Nonprofit Groups Honored

Nonprofit Groups Honored

To mark People with Developmental Disabilities Month, Arlington honored the private groups that provide housing and other services.

Nonprofit groups working to help people with developmental disabilities got special recognition from Arlington County Thursday during a ceremony at the Ballston Commons Mall. The event was the first in a series of programs as part of Including People with Developmental Disabilities Month. The groups were recognized for providing housing and other services to people affected by these disabilities.

“It’s all part of being inclusive and honoring those who provide a valuable service to our community,” said Arlington County Board chairman Jay Fisette.

Arlington County's Department of Human Services, according to spokesman Robert Villa, manages about 250 people with developmental disabilities, each with a case worker assigned to monitor his needs. More than 100 of them also receive housing from the nonprofit community, mostly in group homes or other facilities, depending on the extent of their needs.

"If you look at the way mental retardation is usually defined, it means someone has an IQ of about 70, and that IQ was determined before the age of 18," Villa said. "That leaves a variety of abilities and a variety of needs."

Affordable housing, Villa added, is a top concern for people with such disabilities.

"In Arlington, it is only the nonprofit groups that deliver residential services," he said.

Fisette stressed the importance of nonprofit providers during the ceremony.

“AFFORDABLE HOUSING is a critical need for persons with developmental disabilities," Fisette said. "Residential providers are major players in our effort to provide affordable housing and needed services to people with mental retardation and developmental disabilities.”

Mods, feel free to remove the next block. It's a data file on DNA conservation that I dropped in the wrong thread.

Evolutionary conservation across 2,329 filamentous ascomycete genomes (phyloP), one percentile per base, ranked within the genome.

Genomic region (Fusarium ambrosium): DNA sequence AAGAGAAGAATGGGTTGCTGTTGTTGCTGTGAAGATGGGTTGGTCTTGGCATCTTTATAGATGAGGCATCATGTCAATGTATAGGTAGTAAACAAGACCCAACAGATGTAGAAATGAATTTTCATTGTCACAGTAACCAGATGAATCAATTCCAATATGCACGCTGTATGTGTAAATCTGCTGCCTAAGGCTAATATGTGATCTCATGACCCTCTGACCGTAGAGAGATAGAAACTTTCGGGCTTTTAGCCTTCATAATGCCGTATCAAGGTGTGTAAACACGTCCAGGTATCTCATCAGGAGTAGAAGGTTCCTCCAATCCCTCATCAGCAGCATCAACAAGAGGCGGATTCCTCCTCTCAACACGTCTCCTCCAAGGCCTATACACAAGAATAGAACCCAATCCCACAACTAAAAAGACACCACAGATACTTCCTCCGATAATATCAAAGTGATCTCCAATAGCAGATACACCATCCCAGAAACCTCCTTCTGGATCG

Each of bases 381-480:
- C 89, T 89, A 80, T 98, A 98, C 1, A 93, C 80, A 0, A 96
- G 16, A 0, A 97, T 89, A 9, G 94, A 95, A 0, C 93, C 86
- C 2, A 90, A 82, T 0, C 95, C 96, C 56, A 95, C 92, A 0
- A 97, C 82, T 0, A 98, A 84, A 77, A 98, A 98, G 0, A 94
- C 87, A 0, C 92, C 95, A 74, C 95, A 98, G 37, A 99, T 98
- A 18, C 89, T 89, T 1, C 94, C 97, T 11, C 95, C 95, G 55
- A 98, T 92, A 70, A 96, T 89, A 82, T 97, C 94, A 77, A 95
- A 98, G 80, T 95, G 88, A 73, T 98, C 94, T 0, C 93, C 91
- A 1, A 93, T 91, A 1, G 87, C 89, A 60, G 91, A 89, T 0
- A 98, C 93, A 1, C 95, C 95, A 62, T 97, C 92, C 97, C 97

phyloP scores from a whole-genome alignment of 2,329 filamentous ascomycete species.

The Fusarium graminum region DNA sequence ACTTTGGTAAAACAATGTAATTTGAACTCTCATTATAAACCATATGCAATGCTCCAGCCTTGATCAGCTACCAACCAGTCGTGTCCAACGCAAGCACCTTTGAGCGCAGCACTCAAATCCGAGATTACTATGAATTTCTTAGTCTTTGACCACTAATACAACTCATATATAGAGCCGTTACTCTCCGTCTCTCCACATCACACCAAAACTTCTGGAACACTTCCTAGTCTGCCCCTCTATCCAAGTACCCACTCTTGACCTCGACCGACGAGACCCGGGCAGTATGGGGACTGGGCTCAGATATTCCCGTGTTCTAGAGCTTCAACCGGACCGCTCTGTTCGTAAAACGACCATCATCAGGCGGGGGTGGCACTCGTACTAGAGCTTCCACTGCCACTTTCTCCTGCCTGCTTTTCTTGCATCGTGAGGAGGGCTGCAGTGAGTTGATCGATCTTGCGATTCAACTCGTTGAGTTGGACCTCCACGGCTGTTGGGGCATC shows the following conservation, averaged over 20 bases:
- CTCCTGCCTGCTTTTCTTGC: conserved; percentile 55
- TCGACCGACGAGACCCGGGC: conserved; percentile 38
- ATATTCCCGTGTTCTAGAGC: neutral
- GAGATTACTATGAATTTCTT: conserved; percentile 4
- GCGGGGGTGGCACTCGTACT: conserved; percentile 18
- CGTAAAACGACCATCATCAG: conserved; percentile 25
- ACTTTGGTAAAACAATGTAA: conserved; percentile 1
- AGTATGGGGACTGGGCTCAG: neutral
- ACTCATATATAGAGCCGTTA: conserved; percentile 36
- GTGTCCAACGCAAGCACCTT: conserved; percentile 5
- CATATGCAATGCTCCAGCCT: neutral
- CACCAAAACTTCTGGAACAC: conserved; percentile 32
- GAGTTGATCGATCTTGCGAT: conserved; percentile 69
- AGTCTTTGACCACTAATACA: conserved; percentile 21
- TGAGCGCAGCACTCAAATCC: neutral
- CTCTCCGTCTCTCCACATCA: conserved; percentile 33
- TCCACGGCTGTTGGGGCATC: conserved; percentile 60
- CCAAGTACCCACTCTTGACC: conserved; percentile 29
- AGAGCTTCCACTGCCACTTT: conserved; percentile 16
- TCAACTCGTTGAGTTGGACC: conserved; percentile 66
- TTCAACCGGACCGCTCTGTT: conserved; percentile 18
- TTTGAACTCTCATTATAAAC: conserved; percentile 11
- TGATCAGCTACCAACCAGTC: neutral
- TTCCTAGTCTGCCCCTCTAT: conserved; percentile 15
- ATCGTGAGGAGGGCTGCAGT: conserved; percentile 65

The groups honored include Community Living Alternatives, Community Residences Inc., Community Systems Inc., Fellowship Health Resources Inc., Hartwood Foundation, Job Development Inc., St. Johns Community Services, Resources for Independence of Virginia, and Volunteers of America. Together, they house 95 people with mental retardation or other developmental disabilities. Some meet other special needs. Fellowship Health Resources manages people whose disabilities are compounded by other mental health problems. It currently houses six such clients in local apartments and monitored housing.

"We do a lot to develop the skills they need to manage their psychiatric problems," said Lyanne Trumbull, the group's regional director.

By placing its clients in homes that are within the local community, she said, Fellowship Health Resources teaches them how to handle living in a community, going to work and interacting with people. Some live independently, others with roommates or in small groups. This interaction, she added, serves as a kind of therapy.

"It's a little less stigmatizing that way," she said.

According to statistics from the Kaiser Family Health Foundation, a health research group, more than 6.5 million Americans have some form of mental retardation or other developmental disabilities.